Alon Gilady, CEO of RenovAI, told me his startup is trying to solve the problem that many of us face when we’re moving into a new home — we aren’t interior designers, but we can’t afford to hire real designers, either.
Apparently Gilady’s co-founder and vice president of products Alon Chelben had this issue himself when he moved into a new apartment and tried to use DIY design applications, only to be disappointed by the “very ugly” results.
“He thought to himself, ‘I cannot design,’” Gilady said. “From that idea, we realized that there’s an opportunity here.”
While there are other online design services, Gilady said most of them are focused on creating 3D visualizations, or on connecting customers with a human designers.
RenovAI (which is part of the current class of startups at Alchemist Accelerator) can also create visualizations, but its focus is on building AI tools that understand the principles of good design. And while the team started out by thinking of the consumer problem, they decided that the best path to market was by working with retailers.
RenovAI’s products can design an entire space based on a customer’s specifications and taste. There’s also RenovAI Scout, which recommends a specific product based on your taste and current room design; and Complete the Look, which recommends items that complement what you’re already buying.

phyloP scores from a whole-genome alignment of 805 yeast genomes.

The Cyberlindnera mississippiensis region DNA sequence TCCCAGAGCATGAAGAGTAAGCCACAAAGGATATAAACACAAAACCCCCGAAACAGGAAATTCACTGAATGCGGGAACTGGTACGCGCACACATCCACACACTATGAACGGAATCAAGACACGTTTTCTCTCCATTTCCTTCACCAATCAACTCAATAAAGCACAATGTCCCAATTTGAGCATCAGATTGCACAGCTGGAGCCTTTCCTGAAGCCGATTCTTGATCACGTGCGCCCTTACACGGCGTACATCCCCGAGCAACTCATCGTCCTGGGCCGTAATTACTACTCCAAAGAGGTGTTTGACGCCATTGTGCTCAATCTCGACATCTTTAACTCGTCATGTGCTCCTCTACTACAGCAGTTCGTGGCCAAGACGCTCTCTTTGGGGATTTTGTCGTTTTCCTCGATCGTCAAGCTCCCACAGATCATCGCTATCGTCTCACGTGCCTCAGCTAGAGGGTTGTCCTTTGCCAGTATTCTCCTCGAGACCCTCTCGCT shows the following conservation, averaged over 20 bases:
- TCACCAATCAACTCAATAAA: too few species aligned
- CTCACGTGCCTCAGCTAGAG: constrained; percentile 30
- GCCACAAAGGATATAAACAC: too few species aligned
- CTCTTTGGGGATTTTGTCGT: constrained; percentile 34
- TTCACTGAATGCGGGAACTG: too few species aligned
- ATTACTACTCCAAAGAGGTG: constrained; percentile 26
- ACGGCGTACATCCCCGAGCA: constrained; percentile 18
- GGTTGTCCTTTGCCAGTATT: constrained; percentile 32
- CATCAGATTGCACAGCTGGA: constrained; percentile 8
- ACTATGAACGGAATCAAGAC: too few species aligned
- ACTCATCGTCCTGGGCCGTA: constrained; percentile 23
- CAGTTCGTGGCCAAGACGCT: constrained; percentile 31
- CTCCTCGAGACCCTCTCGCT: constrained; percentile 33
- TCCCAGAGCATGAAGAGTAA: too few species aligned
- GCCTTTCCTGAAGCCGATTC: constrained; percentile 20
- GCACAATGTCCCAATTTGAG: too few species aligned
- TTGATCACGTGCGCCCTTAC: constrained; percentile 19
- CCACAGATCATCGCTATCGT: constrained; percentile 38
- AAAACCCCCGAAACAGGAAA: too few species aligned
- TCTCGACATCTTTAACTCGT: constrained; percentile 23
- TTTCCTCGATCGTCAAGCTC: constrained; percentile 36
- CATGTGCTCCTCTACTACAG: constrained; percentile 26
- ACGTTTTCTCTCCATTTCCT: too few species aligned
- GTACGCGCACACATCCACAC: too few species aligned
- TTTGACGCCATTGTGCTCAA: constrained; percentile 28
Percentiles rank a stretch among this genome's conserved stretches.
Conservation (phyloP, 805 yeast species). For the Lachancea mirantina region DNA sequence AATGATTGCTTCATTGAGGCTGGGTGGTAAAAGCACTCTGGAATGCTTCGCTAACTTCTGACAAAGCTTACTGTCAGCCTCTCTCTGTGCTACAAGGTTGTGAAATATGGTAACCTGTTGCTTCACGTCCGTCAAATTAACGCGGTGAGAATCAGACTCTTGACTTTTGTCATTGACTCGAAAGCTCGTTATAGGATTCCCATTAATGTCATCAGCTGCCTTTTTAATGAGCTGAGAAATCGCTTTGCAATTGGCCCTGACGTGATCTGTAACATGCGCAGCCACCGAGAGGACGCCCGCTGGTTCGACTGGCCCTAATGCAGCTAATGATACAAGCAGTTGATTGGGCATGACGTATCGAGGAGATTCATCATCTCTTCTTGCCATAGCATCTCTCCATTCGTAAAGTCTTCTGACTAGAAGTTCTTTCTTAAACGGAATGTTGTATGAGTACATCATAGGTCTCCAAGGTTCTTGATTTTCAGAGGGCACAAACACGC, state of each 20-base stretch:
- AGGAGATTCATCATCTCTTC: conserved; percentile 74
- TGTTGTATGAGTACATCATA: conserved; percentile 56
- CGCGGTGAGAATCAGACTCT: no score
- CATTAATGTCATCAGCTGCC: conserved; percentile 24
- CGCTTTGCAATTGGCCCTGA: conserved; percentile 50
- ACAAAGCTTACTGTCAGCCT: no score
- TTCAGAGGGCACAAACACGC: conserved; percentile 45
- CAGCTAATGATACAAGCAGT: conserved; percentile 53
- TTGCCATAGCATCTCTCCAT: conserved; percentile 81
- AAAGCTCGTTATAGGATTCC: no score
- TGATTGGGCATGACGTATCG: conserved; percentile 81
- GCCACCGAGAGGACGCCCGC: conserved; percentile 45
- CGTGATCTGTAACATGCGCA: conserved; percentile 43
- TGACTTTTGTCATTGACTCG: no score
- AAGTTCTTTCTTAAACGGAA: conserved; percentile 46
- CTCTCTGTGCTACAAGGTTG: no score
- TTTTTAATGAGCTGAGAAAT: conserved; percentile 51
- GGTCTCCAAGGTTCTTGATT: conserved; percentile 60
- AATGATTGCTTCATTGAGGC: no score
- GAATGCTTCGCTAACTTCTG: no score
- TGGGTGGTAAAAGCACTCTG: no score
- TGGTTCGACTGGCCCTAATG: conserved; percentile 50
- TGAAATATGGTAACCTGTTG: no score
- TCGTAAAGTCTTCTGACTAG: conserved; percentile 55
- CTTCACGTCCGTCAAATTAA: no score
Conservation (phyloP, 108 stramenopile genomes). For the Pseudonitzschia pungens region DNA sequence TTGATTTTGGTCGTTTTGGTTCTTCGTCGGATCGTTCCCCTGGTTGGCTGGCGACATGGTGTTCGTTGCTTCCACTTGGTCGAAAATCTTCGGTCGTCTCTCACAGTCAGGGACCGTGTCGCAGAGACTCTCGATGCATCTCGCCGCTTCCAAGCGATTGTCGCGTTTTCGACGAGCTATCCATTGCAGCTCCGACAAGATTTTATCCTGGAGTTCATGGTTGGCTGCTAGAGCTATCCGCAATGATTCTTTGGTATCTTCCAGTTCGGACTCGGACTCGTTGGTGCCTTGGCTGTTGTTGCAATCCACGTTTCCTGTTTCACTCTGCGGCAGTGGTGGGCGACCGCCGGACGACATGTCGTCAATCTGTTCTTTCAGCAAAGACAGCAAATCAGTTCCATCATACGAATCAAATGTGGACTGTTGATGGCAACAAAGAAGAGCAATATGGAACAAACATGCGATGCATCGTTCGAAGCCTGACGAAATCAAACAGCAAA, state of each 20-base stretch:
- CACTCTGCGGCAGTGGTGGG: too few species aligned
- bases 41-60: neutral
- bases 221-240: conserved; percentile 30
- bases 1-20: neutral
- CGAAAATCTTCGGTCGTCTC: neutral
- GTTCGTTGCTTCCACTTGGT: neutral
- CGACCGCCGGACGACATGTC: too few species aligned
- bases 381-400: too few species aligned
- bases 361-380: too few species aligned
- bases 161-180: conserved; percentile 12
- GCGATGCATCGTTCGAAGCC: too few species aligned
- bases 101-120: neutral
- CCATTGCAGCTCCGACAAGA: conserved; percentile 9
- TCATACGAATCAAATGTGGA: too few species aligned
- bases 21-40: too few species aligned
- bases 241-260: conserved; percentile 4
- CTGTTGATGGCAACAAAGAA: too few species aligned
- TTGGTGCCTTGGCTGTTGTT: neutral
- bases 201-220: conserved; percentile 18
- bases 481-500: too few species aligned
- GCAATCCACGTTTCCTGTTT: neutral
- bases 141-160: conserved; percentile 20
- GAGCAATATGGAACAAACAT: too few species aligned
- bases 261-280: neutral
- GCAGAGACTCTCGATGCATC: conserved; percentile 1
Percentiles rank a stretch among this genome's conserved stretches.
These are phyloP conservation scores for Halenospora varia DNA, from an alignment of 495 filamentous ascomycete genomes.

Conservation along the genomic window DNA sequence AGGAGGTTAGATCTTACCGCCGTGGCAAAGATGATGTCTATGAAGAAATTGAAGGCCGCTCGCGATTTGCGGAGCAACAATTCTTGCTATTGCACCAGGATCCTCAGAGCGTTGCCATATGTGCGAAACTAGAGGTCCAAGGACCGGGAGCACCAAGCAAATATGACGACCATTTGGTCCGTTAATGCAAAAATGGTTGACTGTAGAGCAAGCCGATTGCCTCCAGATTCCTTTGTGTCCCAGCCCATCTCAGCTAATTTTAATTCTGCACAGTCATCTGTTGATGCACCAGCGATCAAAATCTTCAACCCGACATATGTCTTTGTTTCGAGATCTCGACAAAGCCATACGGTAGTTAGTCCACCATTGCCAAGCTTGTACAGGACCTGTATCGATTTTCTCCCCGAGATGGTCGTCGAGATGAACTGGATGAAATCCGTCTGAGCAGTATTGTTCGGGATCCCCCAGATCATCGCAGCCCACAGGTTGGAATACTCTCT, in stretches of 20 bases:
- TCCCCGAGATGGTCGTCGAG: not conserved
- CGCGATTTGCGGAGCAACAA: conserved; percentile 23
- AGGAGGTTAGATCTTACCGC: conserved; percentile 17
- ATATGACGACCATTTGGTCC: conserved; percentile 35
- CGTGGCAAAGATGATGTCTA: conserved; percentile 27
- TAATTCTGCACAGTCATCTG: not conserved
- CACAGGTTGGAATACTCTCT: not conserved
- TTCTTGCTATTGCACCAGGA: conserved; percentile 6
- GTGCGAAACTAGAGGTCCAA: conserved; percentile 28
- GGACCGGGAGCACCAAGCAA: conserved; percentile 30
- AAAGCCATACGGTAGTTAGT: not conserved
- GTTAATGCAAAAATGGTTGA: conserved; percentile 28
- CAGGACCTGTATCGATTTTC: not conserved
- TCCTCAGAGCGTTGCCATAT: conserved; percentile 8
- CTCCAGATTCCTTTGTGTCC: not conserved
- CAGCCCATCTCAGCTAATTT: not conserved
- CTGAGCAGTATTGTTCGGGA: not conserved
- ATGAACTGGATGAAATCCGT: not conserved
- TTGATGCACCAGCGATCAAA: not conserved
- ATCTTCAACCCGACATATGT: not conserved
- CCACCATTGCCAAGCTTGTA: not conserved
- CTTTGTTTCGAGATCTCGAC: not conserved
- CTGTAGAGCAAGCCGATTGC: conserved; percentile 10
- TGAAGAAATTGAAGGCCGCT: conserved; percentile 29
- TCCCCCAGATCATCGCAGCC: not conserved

But what does it mean for an AI to understand good design? Gilady said the team has trained its algorithms on “thousands of different floor plans” to understand the rules of how a room should be laid out, and also broken down design into 16 different “substyles.”
“Our picture recommendation engine goes through the images to understand the relations between the items, the color, the palette, the texture and material,” he said. “It does a statistical analysis to understand how things are matching each other, how to create the design rules of every substyle.”
RenovAI already has pilots with online furniture retailers like Made.com and Mobly. And Gilady said that there’s plenty of opportunity for growth, even during the COVID-19 pandemic, since plenty of people are stuck at home and wanting to make improvements.
“I think more and more retailers and mom-and-pop shops paying more attention to online,” he said. “[They know] that if they offer a more fun and seamless experience online, in the long run, it’s a bigger opportunity and we can reach more customers.”